Every session at the Byron Bay Writers’ Festival begins with acknowledging a chair. That’s right. Not a publisher, not the Indigenous elders of the area, but an empty chair. The chair is part of the PEN program and represents a writer who is in prison for writing what someone in power, somewhere, believed was ‘Off Limits’.
This ritual is particularly humbling as we sit with three writers who have all pushed boundaries in their recent publications; Paul Carter, Tony Cavanaugh and Jim Hearn. None of them were imprisoned, but all, as well as our host Kate Veitch, have had tensions with their publishers about aspects of their novels that their publishers believed should not be published.
Carter’s book, Smoking Monkeys, Drilling Rigs, Biodiesel Bikes and Other Stories, was read by an army of lawyers because of its exploration of the oil and gas exploration industry and the possibility of him ‘getting his arse sued’. Veitch was asked to remove all references to underage drinking in her novel in order to publish in America. But is that what we have really come to? Are the limits of our literary explorations set by lawyers and publishers over lunch?
Perceptions of what is off limits are cultural. Russian all-girl punk band Pussy Riot are facing up to seven years in jail for a three minute anti-Putin protest-performance in a cathedral in Moscow. Russian culture is in the midst of change, the protestors who line the streets in support of the band are all part of re-defining what is off limits.
Ideas of what should not be published are also generational. Cavanaugh spoke about his experience of scriptwriting on the eighties Australian TV series Flying Doctors where a love scene involving an Indigenous female and a white male became the object of censorship.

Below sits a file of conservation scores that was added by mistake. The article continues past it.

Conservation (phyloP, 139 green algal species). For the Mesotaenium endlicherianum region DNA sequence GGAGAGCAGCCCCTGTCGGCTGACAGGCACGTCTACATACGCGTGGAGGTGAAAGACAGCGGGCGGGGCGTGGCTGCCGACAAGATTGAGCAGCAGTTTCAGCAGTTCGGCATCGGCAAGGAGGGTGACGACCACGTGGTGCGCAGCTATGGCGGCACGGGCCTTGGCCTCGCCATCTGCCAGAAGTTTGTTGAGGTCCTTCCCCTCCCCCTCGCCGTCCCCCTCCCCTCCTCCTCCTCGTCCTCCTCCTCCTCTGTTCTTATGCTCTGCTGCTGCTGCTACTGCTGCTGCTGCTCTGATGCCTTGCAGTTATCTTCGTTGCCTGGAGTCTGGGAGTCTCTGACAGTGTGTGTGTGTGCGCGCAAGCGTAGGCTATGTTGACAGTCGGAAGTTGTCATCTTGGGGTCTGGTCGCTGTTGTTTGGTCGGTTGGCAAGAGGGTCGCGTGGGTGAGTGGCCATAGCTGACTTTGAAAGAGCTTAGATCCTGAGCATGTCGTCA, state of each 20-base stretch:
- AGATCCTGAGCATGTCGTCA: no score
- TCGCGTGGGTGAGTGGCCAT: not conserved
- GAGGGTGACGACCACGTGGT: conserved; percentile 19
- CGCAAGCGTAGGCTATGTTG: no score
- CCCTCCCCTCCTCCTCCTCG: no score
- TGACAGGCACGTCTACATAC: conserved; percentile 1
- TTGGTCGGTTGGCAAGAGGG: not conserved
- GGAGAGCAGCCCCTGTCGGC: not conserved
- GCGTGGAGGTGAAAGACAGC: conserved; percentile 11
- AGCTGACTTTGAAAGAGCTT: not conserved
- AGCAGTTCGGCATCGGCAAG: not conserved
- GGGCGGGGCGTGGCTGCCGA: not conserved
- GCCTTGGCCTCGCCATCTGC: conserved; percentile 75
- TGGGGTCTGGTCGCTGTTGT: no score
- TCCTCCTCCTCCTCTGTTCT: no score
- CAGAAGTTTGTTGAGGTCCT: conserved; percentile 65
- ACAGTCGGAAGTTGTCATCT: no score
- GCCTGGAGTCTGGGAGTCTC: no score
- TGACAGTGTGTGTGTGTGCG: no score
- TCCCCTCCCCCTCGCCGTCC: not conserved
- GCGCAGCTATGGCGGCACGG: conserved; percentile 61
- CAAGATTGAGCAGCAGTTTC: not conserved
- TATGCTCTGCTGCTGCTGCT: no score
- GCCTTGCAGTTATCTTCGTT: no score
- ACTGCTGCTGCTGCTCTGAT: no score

The zones of literary and cultural limits are always shifting, and it is the writer who is encumbered with the gift and the privilege of pushing those boundaries. This is not always experienced as an emancipatory political triumph by writers, as in the writing of Cavanaugh’s recent novel Promise, where he writes from the mind of a character who rapes and murders teenaged girls, he explained he had to ‘shower after writing every chapter’.
Jim Hearn is passionate about the idea that unwitting actors and victims should be able to tell their stories without censorship, he describes these stories as narratives of transgression. His latest novel High Season, has three different of transgressions; hospitality, prostitution and heroine.
He described the writing of the book as a cathartic process, one which shifted the way power relationships worked in his life, resulting in a book which represented the veracity of lived experience. In terms of limits, writing from this lived experienced can redefine what is accepted as normal.
Audience questions focused around the link between representation and culture, the responsibility of the writer when sociopaths and psychopaths bring the writers imaginative worlds to life, this being a pertinent issue especially to the film industry. Cavanaugh spoke about his experience as writer on A Country Practice where within a week of an episode where children were injured by fire crackers, a large number of children across the country were hospitalised for firecracker injuries. Not one of the writers could think of an instance where this had occurred as the result of reading a novel.
The session closed with a reflection on Wikileaks and the way the site has pushed the boundaries of what is published. I think of Julian Assange. The empty chair comes into focus. Cavanaugh makes a pertinent point, ‘If writers don’t push the limits, who will?’
Ajita Cannings is a media student at Southern Cross University.